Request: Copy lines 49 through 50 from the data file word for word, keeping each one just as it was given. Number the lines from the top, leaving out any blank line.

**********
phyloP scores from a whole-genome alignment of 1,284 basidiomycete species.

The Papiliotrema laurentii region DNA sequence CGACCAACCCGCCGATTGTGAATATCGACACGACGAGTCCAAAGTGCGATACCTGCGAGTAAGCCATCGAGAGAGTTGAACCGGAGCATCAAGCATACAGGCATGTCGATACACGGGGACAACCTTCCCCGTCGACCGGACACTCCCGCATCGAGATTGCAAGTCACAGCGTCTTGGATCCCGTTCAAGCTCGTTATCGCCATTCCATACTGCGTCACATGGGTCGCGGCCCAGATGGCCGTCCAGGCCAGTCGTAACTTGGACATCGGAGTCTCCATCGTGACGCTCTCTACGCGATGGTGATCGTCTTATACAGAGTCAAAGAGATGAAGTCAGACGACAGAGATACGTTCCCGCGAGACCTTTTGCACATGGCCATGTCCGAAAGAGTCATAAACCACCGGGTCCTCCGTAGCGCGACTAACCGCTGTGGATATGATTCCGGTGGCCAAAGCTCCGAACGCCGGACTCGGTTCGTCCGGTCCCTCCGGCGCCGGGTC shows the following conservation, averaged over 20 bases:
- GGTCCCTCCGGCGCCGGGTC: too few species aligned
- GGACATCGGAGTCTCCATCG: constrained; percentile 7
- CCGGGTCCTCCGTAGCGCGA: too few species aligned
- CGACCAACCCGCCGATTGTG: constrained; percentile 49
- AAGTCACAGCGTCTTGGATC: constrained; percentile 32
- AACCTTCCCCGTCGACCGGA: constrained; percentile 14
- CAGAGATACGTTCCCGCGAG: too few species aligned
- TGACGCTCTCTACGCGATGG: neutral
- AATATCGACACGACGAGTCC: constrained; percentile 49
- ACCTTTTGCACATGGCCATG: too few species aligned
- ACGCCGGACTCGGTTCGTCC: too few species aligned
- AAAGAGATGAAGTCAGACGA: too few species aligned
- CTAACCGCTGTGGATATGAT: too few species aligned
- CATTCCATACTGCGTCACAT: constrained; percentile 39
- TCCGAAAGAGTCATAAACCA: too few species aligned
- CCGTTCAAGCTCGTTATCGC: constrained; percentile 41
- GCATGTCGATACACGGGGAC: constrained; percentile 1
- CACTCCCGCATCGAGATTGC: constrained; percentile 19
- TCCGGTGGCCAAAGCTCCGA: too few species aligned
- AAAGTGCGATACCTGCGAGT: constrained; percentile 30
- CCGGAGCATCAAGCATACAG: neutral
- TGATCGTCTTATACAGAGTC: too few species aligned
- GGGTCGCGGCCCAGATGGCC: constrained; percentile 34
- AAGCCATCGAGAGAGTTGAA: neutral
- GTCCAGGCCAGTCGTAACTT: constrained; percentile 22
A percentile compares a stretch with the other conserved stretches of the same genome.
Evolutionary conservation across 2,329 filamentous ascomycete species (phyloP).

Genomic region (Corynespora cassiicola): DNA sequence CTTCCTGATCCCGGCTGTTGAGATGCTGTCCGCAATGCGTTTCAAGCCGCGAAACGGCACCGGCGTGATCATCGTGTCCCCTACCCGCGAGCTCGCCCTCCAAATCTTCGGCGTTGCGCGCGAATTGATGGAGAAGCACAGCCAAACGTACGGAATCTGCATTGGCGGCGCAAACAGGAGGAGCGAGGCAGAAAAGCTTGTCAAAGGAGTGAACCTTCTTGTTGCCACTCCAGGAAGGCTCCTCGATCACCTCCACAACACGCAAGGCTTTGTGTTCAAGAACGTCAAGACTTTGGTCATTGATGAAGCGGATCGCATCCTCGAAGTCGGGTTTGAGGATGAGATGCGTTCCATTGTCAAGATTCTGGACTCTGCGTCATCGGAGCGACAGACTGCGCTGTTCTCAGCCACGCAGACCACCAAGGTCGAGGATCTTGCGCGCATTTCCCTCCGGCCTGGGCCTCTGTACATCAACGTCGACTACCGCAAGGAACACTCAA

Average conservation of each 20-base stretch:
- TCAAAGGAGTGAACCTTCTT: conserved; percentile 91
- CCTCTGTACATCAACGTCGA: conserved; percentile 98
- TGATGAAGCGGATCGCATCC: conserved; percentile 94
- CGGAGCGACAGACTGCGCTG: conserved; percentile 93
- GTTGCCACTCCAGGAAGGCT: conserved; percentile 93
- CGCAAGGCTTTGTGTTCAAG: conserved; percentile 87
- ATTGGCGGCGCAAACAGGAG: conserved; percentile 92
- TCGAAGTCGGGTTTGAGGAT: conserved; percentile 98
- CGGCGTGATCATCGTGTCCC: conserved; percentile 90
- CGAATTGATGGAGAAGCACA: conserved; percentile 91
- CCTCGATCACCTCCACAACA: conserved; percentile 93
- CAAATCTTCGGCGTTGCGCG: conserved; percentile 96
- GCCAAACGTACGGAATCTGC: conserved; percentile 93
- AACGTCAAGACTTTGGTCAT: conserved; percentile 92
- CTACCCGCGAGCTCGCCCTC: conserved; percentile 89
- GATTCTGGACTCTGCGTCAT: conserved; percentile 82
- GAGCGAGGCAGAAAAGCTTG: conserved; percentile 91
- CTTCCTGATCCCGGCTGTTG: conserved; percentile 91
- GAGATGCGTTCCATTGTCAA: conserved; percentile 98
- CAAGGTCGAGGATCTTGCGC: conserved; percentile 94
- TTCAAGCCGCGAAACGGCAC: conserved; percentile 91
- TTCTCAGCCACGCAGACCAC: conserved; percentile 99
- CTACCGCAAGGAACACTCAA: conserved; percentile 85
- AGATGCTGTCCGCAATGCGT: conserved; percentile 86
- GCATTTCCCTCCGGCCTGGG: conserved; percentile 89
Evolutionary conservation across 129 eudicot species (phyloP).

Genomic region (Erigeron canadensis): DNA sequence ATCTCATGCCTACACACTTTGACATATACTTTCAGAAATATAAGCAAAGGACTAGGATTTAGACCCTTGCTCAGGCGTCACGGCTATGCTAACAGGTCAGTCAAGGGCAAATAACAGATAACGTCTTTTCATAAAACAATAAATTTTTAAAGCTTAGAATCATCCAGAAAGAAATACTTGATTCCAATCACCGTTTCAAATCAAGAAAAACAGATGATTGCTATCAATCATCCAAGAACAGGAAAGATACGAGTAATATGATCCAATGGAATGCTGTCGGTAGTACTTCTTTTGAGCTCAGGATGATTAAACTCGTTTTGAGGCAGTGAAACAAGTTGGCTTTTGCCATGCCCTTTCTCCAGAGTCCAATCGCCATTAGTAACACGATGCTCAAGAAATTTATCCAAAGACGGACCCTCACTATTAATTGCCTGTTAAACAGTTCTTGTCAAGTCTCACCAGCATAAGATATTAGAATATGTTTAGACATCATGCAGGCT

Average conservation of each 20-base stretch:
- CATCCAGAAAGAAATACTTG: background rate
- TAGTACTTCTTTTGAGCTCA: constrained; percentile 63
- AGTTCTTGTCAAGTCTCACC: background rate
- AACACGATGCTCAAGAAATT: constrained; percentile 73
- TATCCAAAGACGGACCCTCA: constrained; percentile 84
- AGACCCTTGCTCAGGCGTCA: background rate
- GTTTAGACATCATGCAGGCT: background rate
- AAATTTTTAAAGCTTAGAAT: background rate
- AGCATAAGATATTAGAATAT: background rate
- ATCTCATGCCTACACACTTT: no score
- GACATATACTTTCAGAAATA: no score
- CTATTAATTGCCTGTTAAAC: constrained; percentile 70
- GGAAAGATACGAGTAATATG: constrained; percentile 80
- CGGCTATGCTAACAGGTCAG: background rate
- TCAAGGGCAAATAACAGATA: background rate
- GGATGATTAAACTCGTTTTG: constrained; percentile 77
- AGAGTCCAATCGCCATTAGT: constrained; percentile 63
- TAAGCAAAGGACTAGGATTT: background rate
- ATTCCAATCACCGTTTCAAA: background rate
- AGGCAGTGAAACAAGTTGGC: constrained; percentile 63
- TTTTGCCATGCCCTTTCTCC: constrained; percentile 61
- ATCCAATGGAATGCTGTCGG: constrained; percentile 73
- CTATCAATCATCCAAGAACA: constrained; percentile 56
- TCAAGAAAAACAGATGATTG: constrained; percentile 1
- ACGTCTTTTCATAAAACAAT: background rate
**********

- CTTCCTGATCCCGGCTGTTG: conserved; percentile 91
- GAGATGCGTTCCATTGTCAA: conserved; percentile 98